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Emergency Preparedness 101: How to Survive a Natural Disaster

By August 3, 2018July 26th, 2019No Comments

emergency preparedness, outdoor power, tools, home improvement, natural disaster

One of the few lessons I remember from being in the Boy Scouts so many years ago that has stuck with me to this day is to “always be prepared”. While I sometimes slack off and let laziness get the better of me, there are certain areas of life that demand uncompromising rigidity for potential life or death situations to ensure survival, one of them being emergency preparedness for natural disasters.

Everyone who grew up in California like me surely remembers the elementary school practice of getting together an earthquake kit at the beginning of each school year, imprinting the first memories of emergency preparedness on unaware young children. The practice of filling a gallon-sized Ziplock bag full of non-perishable foods, Band Aids, and other items to seal up like a time capsule for a delightful feast later in the year never really made sense to me at the time, since earthquakes happened often and we never cracked into our stash.

Now fully grown and having lived through a serious hurricane and fire evacuation, the absolute necessity of having an emergency preparedness kit as part of one of the elements of “always being prepared” is non-negotiable in my book. There are a few steps to making the best emergency preparedness kit to give anyone peace of mind and confidence to be better suited to deal with natural disasters that can present themselves.


Natural Disasters Are Real, Get Used to it

First off, there’s a common thought in much of mainstream culture that being prepared for emergencies is akin to “Doomsday Prepping” or nutjobs who live out in the boonies and have bunkers built underground for the zombie apocalypse. Not only is that a false stereotype (although there will never be a zombie apocalypse, and watching Walking Dead doesn’t give you bonus survival points), but the complacency to not prepare for the worst can actually cost you your life or make things difficult in a real emergency.

The question “Why is emergency preparedness important?” should be a simple one to answer with a little thought. Today no matter where you live, natural disasters are cropping up more frequently than ever before, from earthquakes, widespread fires, hurricanes, tornadoes, massive flooding, to even volcanoes and simple power outages.

When a real disaster hits from freak weather, most people start thinking about running out to grab all the necessary supplies, and by that time it is too late. Electricity and safe transportation are no guarantees in a catastrophic event, and the time to think about preparing is not once the chaos has begun. The first things to disappear from stores in an emergency are water, batteries, and generators, and the last thing you need in an emergency is to worry about buying supplies. The sad truth of it is, if you do manage to find the supplies out amongst the hordes of other unprepared people, there’s a good chance the prices have gone way up over normal cost (price gouging in emergencies like hurricanes or tornadoes is especially popular with generators).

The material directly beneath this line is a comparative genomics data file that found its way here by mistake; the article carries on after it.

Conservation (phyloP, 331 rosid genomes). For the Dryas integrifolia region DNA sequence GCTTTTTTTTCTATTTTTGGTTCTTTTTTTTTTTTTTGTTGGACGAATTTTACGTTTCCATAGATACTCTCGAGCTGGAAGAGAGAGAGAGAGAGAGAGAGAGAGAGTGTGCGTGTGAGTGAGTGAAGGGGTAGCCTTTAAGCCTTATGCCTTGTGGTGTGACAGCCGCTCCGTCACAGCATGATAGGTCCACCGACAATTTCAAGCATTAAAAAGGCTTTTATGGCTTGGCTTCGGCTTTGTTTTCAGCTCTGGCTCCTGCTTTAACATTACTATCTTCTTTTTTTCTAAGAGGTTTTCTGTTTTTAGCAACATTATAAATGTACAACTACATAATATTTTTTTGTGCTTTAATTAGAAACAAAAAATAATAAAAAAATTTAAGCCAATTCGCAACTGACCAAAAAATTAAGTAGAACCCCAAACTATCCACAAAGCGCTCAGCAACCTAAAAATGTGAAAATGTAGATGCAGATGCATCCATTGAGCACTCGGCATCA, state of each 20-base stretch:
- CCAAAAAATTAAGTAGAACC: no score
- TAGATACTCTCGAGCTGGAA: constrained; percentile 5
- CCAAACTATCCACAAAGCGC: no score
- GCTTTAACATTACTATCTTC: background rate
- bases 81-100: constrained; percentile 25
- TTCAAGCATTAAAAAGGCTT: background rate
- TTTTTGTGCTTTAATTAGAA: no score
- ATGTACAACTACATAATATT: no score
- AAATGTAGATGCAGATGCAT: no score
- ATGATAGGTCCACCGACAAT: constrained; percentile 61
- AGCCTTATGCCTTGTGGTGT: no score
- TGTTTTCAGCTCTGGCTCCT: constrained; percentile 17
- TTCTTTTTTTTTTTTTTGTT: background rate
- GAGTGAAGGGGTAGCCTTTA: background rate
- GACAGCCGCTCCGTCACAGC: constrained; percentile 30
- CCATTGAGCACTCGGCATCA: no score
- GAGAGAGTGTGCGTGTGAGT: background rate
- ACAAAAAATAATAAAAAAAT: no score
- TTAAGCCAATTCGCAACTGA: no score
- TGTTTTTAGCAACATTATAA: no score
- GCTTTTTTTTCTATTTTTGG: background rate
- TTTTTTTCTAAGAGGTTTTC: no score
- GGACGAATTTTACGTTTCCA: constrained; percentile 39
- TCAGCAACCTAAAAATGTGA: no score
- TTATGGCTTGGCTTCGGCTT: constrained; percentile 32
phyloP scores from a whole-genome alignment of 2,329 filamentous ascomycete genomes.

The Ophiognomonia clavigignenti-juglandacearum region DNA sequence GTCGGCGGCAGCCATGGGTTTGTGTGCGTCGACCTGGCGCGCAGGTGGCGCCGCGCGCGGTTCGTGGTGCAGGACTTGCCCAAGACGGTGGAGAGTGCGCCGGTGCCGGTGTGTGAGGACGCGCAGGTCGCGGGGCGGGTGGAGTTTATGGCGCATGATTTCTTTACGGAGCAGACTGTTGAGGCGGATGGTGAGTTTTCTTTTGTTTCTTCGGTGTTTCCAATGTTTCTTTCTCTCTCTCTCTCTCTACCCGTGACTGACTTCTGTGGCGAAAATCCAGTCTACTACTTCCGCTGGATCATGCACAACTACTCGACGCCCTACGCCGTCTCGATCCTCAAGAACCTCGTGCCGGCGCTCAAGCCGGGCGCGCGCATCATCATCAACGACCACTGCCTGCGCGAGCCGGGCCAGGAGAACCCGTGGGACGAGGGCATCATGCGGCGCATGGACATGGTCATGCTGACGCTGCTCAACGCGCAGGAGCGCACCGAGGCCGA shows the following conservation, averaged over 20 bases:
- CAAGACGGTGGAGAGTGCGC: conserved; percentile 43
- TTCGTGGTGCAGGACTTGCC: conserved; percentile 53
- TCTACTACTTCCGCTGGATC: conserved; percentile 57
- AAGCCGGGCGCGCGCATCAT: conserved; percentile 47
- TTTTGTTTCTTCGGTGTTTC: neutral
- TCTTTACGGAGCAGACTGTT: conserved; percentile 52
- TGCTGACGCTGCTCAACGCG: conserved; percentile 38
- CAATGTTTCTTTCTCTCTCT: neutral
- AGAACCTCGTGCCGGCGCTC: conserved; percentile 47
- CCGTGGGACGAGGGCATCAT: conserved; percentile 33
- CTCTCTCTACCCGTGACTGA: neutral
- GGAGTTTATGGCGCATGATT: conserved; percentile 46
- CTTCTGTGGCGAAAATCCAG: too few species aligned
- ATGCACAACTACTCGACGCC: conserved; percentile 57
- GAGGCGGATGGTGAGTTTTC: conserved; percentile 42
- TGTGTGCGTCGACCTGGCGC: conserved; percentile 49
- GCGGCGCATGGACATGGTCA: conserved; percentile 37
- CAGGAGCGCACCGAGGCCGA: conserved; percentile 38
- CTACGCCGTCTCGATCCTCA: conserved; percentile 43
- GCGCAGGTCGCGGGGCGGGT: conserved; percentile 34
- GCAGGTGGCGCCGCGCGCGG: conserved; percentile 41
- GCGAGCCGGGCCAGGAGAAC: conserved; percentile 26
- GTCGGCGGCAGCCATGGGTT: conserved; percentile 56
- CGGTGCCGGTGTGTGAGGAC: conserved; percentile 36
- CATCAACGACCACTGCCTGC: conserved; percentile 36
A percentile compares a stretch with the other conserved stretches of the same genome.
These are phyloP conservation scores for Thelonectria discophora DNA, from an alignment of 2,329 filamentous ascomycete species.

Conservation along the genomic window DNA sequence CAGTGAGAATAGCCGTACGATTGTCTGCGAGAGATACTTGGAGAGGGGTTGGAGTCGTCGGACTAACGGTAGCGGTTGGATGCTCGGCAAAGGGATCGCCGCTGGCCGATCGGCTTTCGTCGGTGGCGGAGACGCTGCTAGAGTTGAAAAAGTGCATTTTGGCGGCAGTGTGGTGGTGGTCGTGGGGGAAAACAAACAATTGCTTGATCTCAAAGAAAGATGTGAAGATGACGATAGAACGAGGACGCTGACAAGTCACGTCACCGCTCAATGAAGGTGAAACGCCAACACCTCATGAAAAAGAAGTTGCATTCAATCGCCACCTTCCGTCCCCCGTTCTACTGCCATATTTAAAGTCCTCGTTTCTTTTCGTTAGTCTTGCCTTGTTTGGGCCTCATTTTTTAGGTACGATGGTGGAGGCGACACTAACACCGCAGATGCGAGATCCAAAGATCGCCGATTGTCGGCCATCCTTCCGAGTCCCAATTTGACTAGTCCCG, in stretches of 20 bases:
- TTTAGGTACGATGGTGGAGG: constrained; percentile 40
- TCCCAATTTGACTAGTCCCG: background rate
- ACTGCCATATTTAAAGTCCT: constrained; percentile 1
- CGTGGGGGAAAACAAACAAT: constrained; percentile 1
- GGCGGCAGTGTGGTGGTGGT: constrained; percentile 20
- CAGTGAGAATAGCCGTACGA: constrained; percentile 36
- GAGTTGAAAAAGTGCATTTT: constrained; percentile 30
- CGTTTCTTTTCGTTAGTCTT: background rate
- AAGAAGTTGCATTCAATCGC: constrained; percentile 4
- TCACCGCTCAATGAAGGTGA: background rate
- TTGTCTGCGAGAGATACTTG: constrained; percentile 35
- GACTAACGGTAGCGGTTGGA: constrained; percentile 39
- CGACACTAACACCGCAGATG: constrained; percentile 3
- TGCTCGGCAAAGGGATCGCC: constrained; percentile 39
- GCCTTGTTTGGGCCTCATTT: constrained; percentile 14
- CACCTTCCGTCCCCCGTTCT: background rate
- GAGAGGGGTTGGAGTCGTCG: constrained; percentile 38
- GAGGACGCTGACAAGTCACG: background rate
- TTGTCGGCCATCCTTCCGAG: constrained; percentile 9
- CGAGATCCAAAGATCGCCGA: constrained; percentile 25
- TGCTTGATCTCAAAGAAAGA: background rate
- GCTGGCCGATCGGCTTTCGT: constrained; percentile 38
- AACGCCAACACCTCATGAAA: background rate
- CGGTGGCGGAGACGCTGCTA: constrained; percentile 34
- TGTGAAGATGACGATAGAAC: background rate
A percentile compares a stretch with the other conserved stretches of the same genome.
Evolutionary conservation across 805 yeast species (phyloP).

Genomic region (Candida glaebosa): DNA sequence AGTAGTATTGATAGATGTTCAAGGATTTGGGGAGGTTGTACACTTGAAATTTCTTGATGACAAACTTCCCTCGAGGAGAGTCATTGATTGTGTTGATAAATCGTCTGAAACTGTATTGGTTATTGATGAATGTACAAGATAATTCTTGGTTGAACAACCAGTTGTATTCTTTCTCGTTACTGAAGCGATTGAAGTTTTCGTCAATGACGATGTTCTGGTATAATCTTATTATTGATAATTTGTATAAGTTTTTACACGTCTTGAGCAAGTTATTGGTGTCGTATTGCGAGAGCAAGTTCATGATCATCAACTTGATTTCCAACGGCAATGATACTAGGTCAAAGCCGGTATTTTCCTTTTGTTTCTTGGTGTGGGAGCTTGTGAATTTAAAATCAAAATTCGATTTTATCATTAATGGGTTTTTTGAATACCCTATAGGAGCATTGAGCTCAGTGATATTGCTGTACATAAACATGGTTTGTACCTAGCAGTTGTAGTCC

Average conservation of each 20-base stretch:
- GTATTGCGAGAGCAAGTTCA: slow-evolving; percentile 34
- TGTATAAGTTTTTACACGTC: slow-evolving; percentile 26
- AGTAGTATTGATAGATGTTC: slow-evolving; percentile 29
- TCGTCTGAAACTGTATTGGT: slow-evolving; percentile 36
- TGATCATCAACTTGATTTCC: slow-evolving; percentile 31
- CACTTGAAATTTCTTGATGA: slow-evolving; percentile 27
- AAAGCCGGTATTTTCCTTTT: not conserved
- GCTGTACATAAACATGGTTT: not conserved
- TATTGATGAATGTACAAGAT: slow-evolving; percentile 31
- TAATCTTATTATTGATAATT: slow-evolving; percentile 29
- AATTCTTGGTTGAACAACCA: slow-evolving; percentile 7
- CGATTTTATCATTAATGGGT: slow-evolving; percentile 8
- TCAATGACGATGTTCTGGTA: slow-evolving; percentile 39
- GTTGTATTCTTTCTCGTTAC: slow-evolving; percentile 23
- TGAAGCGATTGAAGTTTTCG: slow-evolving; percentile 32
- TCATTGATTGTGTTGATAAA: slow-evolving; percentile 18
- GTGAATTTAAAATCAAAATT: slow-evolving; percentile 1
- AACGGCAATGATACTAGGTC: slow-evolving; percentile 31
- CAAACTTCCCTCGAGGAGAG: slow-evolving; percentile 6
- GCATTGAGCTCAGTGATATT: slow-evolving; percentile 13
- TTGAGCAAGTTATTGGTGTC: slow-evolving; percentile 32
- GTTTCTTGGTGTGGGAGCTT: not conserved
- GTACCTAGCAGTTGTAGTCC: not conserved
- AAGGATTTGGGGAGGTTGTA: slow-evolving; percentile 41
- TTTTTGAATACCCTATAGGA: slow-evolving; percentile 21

The only way to prepare yourself for an emergency is to make a concerted effort to have a disaster prep kit, take steps to prepare your home with the right equipment, create an emergency plan, and make sure everyone in your local support system knows the drill. So what is the best emergency preparedness kit?


Start Simple

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It’s easy to think about these dangerous events and get terrified, or feel overwhelmed without knowing how to save your family from the next monstrous disaster, but it is really quite easy to take effective steps to developing better emergency preparedness. Also, being prepared should give you extra peace of mind rather than stress. There’s a saying I like that applies to emergency preparedness kits, “Better to have one and not need it, than need one and not have it”.

To begin, start small with the first aid kits and emergency prep kits that can be made from things you likely already have around the house. Canned food goods are great items to keep stashed away for an emergency since they can be stored for long periods of time and they hold up well against the elements and some degree of manhandling. Dehydrated or freeze dried foods, and MREs (Meals, Ready to Eat) are perfectly designed for stashing in a container out of sight and mind with extreme shelf lives, especially since you wouldn’t naturally eat them in day-to-day life so it doesn’t feel like food going to waste.